90

I've an enum like this:

public enum PcapLinkType {
  DLT_NULL(0)
  DLT_EN10MB(1)
  DLT_EN3MB(2),
  DLT_AX25(3),
  /*snip, 200 more enums, not always consecutive.*/
  DLT_UNKNOWN(-1);
    private final int value;   

    PcapLinkType(int value) {
        this.value= value;
    }
}

Now I get an int from external input and want the matching input - throwing an exception if a value does not exist is ok, but preferably I'd have it be DLT_UNKNOWN in that case.

int val = in.readInt();
PcapLinkType type = ???; /*convert val to a PcapLinkType */

12 Answers 12

110

You would need to do this manually, by adding a a static map in the class that maps Integers to enums, such as

private static final Map<Integer, PcapLinkType> intToTypeMap = new HashMap<Integer, PcapLinkType>();
static {
    for (PcapLinkType type : PcapLinkType.values()) {
        intToTypeMap.put(type.value, type);
    }
}

public static PcapLinkType fromInt(int i) {
    PcapLinkType type = intToTypeMap.get(Integer.valueOf(i));
    if (type == null) 
        return PcapLinkType.DLT_UNKNOWN;
    return type;
}
9
  • 1
    updated with recommendations from dty, which was a good idea. Commented Mar 13, 2011 at 22:20
  • I hope you ran my code through a compiler first... I just made it up off the top of my head. I know the technique works - I used it yesterday. But the code is on another machine and this one doesn't have my dev tools.
    – dty
    Commented Mar 13, 2011 at 22:23
  • 1
    allOf is only available for sets Commented Mar 13, 2011 at 22:29
  • 1
    Also, EnumMap uses the enums as the keys. In this case, the OP wants the enums as the values.
    – dty
    Commented Mar 13, 2011 at 22:30
  • 8
    This seems like a lot of unneeded overhead. Those who actually need this type of operation are probably in need of high performance because they are writing/reading from streams/sockets, in which case, the caching of values() (if your enum values are sequential) or a simple switch statement would beat this method handily. If you only have a handful of entries in your Enum then it doesn't make much sense to add the overhead of a HashMap simply for the convenience of not having to update the switch statement. This method may seem more elegant, but it's also wasteful.
    – crush
    Commented Aug 6, 2013 at 20:19
33

There's a static method values() which is documented, but not where you'd expect it: http://docs.oracle.com/javase/tutorial/java/javaOO/enum.html

enum MyEnum {
    FIRST, SECOND, THIRD;
    private static MyEnum[] allValues = values();
    public static MyEnum fromOrdinal(int n) {return allValues[n];}
}

In principle, you can use just values()[i], but there are rumors that values() will create a copy of the array each time it is invoked.

9
  • 12
    According to Joshua Bloch (Effective Java Book): Never derive a value associated with an enum from its ordinal; Your implementation shouldn't rely on the enums order.
    – stevo.mit
    Commented Sep 11, 2013 at 15:08
  • 5
    Implementation of what? If we implement some algorithm, the implementation shouldn't rely on the enums order unless that order is documented. When we implement the enum itself, it is ok to use such implementation details, in the same way as it is ok to use class-private methods. Commented Sep 12, 2013 at 5:14
  • 1
    Don't agree. I believe never is meant regardless documentation. You should not use ordinals even when you implement enum yourself. It's a bad smell and it's error prone. I not an expert but I wouldn't argue with Joshua Bloch :)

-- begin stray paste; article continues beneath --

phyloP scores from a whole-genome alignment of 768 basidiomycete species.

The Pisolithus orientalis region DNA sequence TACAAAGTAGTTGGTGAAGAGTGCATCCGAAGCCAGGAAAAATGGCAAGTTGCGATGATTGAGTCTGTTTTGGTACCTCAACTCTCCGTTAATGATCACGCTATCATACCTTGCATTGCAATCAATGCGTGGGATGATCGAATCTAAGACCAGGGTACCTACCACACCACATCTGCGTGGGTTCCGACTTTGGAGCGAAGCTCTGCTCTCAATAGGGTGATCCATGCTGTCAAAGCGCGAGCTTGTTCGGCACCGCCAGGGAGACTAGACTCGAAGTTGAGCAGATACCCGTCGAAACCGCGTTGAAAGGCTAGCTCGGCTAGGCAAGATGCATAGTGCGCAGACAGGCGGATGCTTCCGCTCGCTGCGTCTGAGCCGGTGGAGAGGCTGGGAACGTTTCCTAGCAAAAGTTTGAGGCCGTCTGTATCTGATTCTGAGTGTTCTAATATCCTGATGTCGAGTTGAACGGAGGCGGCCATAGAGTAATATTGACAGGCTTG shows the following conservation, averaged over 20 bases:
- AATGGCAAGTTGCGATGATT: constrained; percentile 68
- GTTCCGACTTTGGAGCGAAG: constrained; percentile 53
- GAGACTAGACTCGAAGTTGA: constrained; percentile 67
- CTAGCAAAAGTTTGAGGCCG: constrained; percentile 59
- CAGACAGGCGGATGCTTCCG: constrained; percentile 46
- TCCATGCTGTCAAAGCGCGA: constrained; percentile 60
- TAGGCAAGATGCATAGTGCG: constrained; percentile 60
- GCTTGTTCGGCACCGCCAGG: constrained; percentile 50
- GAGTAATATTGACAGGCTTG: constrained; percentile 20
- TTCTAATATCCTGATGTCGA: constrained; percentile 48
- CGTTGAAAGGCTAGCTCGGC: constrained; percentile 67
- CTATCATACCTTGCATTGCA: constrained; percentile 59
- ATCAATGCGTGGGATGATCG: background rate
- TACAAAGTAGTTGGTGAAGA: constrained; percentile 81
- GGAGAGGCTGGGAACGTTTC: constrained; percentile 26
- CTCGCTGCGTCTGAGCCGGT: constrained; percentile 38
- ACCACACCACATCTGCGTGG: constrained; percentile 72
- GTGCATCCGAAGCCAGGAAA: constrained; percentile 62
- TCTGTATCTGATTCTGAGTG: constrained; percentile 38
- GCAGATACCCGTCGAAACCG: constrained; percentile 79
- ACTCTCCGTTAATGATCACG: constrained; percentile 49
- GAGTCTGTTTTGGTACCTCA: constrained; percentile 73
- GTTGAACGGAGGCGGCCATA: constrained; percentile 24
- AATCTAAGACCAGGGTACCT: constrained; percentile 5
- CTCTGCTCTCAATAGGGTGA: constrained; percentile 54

– stevo.mit
    Commented Sep 12, 2013 at 7:14
  • 4
    @stevo.mit have a look at the new enum java.time.Month in Java 8. The Month.of(int) static method does exactly what Joshua Bloch said you should "never" do. It returns a Month based on its ordinal. Commented Feb 19, 2015 at 12:39
  • 2
    @stevo.mit There are ordered enums and unordered enums. (And bitmask enums too.) It is simply incorrect to talk of them as just "enums". The decision of what expressive means to use must be based on the level of abstraction you work on. It is indeed incorrect to use implementation details (expressive means from the lower level) or usage assumptions (expressive means from the higher level). As to "never", in human languages never never means never, because there always is some context. (Usually, in application programming, never...) BTW, programering.com/a/MzNxQjMwATM.html Commented Feb 20, 2015 at 10:26
16

You will have to make a new static method where you iterate PcapLinkType.values() and compare:

public static PcapLinkType forCode(int code) {
    for (PcapLinkType typе : PcapLinkType.values()) {
        if (type.getValue() == code) {
            return type;
        }
    }
    return null;
 }

That would be fine if it is called rarely. If it is called frequently, then look at the Map optimization suggested by others.

3
  • 4
    Might be expensive if called a lot. Building a static map is likely to give better amortised cost.
    – dty
    Commented Mar 13, 2011 at 22:24
  • @dty o(n) with n = 200 - i dont think its an issue
    – Bozho
    Commented Mar 13, 2011 at 22:48
  • 7
    That's a totally ridiculous statement without a feel for how frequently it's called. If it's called once, fine. If it's called for every packet whizzing past on a 10Ge network then making an algorithm 200x faster is very important. Hence why I qualified my statement with "if called a lot"
    – dty
    Commented Mar 14, 2011 at 7:46
11

if you have enum like this

public enum PcapLinkType {
  DLT_NULL(0)
  DLT_EN10MB(1)
  DLT_EN3MB(2),
  DLT_AX25(3),
  DLT_UNKNOWN(-1);

    private final int value;   

    PcapLinkType(int value) {
        this.value= value;
    }
}

then you can use it like

PcapLinkType type = PcapLinkType.values()[1]; /*convert val to a PcapLinkType */
3
  • you missed the comment /*snip, 200 more enums, not always consecutive.*/ Commented Jul 26, 2015 at 15:37
  • just in case your enum value is transitivity from Zero, this is bad practice Commented Jul 9, 2017 at 20:22
  • a good reminder of what's possible but not adviseable
    – caduceus
    Commented Jan 4 at 9:37
10

You can do something like this to automatically register them all into a collection with which to then easily convert the integers to the corresponding enum. (BTW, adding them to the map in the enum constructor is not allowed. It's nice to learn new things even after many years of using Java. :)

public enum PcapLinkType {
    DLT_NULL(0),
    DLT_EN10MB(1),
    DLT_EN3MB(2),
    DLT_AX25(3),
    /*snip, 200 more enums, not always consecutive.*/
    DLT_UNKNOWN(-1);

    private static final Map<Integer, PcapLinkType> typesByValue = new HashMap<Integer, PcapLinkType>();

    static {